Andre M: Cheriton Drive – album review
Set 2 Records
It’s summer in the UK; the sun shines while the streets brim with lively mini-skirted girls and sharp-dressed boys. This may be a factually correct picture of many British streets right now, but more specifically it’s true of the evocative world created by the talented Andre M and his debut album Cheriton Drive. It is a fantastically self-assured record, full of Hammond-based rhythm’n’blues in the vein of Booker T and the MG’s and The Bar-keys. Opener Cheeky Face sets the tone perfectly, aptly titled with its playfully insouciant tone. It channels the way the aforementioned Stax acts managed to combine a free-spirited sense of doing whatever they wanted with tight musicianship.
Whereas that sound grew out of a segregated Memphis, building unity through music in the late 1950s, Andre M’s sound comes from a little closer to home, it being the musical guise of Andy Portas, a Derbyshire-based bass player. He has spent years playing in a head-spinningly broad range of bands and has all the technical background you would expect of such of a tight sound. However, this kind of prowess never comes at the expense of a kind of raw purity that harks back to a time in which music felt ‘real’, with a sense of connection between everyone playing on the record. Portas bass style – very much in the Duck Dunnesque tradition – is exemplary, but is further complemented by his band. The Selecter’s Lee Horsely provides the Hammond organ which is key to the whole sound and underpins the retro feel throughout, whereas the guitar work from Portas’ long-time collaborater Andy Moore is perfectly nuanced. The production – also carried out by Portas – is just minimal enough.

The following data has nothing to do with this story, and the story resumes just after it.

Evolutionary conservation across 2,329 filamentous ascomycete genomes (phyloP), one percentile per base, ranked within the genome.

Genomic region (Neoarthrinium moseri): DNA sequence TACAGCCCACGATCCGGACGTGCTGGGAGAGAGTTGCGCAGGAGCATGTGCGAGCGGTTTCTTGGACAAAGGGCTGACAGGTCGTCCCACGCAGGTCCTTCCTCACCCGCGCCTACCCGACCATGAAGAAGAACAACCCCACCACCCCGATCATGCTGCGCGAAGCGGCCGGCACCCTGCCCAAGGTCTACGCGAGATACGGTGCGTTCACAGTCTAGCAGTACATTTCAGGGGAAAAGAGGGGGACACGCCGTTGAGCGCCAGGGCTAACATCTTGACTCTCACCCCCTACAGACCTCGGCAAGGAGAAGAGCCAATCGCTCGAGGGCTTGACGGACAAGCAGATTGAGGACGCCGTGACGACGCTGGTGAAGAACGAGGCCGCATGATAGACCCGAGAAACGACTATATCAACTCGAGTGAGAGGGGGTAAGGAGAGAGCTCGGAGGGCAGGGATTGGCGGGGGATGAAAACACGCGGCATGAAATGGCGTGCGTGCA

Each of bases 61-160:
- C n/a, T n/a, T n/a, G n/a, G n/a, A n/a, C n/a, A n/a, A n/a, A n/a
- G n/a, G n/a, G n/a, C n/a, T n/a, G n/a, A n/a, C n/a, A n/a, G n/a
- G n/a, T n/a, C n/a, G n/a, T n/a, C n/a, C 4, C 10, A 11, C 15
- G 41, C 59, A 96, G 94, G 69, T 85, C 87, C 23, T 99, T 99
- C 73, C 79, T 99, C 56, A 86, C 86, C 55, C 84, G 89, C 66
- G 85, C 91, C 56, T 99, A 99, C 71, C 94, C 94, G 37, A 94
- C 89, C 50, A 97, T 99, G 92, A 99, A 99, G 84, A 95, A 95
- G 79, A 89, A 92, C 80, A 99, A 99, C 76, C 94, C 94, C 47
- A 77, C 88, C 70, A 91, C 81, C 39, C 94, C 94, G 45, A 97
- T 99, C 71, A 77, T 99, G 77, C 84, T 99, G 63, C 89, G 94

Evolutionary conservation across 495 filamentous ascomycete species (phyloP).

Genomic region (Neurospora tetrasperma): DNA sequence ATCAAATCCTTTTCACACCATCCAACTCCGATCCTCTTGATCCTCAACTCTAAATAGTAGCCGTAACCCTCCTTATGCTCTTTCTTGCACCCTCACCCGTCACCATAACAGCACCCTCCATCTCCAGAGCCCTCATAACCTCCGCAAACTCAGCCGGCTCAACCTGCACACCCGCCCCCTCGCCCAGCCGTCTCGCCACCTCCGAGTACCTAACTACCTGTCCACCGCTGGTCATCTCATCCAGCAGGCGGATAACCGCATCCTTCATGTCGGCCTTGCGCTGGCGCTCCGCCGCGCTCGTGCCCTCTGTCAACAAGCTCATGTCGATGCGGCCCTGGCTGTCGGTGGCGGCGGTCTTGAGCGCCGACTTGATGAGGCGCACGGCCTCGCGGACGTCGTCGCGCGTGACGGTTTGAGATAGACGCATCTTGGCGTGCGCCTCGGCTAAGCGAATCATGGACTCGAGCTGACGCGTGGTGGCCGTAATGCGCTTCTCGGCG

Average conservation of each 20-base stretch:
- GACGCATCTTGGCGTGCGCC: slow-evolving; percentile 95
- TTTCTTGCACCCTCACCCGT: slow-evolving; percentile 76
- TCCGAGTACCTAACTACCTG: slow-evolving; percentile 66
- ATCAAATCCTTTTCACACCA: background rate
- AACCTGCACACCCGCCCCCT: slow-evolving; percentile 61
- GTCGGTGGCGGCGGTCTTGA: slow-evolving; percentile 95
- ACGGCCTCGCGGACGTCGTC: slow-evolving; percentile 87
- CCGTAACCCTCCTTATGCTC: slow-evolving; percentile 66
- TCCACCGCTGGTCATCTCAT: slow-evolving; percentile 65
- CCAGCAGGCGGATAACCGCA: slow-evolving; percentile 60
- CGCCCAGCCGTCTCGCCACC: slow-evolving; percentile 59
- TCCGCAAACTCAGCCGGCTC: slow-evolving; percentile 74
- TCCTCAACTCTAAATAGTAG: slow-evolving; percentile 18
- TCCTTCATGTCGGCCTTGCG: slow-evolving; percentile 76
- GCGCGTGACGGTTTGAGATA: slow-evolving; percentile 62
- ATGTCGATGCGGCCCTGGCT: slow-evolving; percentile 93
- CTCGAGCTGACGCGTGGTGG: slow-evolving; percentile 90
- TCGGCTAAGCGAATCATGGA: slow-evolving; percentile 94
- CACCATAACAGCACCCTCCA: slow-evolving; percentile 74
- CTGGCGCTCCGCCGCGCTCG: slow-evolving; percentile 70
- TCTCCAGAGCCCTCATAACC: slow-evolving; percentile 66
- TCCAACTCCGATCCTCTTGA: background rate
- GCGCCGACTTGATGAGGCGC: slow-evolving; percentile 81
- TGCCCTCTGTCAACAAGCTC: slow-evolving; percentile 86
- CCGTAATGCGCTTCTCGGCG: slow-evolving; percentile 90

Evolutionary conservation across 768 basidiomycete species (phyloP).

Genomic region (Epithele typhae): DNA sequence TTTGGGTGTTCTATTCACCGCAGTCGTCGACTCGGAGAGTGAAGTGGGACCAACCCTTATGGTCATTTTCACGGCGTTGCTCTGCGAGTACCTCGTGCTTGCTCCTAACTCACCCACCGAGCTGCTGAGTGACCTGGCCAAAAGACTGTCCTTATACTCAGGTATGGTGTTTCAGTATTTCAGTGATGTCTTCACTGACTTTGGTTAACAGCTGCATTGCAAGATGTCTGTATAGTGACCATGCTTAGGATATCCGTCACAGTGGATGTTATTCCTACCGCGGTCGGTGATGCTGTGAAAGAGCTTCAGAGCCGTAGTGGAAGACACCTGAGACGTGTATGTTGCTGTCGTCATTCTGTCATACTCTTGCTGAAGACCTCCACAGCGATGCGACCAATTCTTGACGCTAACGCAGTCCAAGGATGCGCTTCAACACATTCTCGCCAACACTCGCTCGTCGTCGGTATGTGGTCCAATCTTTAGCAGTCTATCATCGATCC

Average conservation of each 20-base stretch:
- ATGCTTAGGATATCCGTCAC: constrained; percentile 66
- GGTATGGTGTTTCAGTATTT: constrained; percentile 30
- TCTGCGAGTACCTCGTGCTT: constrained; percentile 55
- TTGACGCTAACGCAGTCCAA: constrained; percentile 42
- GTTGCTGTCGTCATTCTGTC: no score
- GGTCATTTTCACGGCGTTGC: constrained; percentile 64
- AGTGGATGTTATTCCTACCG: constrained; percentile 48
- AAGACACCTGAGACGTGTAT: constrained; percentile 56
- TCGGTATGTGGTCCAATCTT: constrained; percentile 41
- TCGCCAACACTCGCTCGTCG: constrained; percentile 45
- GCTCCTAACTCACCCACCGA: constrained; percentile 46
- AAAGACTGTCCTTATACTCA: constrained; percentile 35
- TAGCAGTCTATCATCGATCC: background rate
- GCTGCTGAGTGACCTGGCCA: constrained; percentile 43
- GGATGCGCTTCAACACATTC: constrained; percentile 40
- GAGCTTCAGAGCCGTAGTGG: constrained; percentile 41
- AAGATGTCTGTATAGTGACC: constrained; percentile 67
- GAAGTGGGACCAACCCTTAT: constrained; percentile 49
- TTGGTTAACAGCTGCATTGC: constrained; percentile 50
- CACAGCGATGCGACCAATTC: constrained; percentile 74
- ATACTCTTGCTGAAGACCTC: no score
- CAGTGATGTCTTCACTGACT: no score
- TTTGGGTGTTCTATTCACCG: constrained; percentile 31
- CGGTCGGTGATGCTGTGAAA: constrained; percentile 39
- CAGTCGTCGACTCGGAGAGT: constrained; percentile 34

The whole effect is something which feels very much like ‘an album’, rather than just a list of tracks, as it all blends and melts together perfectly. Even as it shifts in feel throughout, such as on the slightly more psychedelic, paisly-tinged edge of Back Cycle or on the title track Cheriton Drive, evoking a British take on the Memphis soul style sound, even taking its title from a Derbyshire street. As the likes of Dr.Feelgood took American R’n’B and anglicised it with British themes, Andre M has managed to do very much the same thing with this album in general, proof that you don’t need lyrics to be evocative. The Hammond-fuelled sounds alone conjures up all the necessary images, like a soundtrack to a retro film not yet made. Listening to this record is Carnaby Street in its heyday; it’s Aquaschtum trench coats; it’s David Hemmings writhing around on top of Verushcka in the opening scene of Blow Up. It still manages to feel fresh and never takes its eye away from musical developments. Evocative, multi-layered but above all deliciously danceable, Cheriton Drive deserves the soundtrack to many a modernist club night and summer afternoon.
Cheriton Drive is out now on Set 2 records.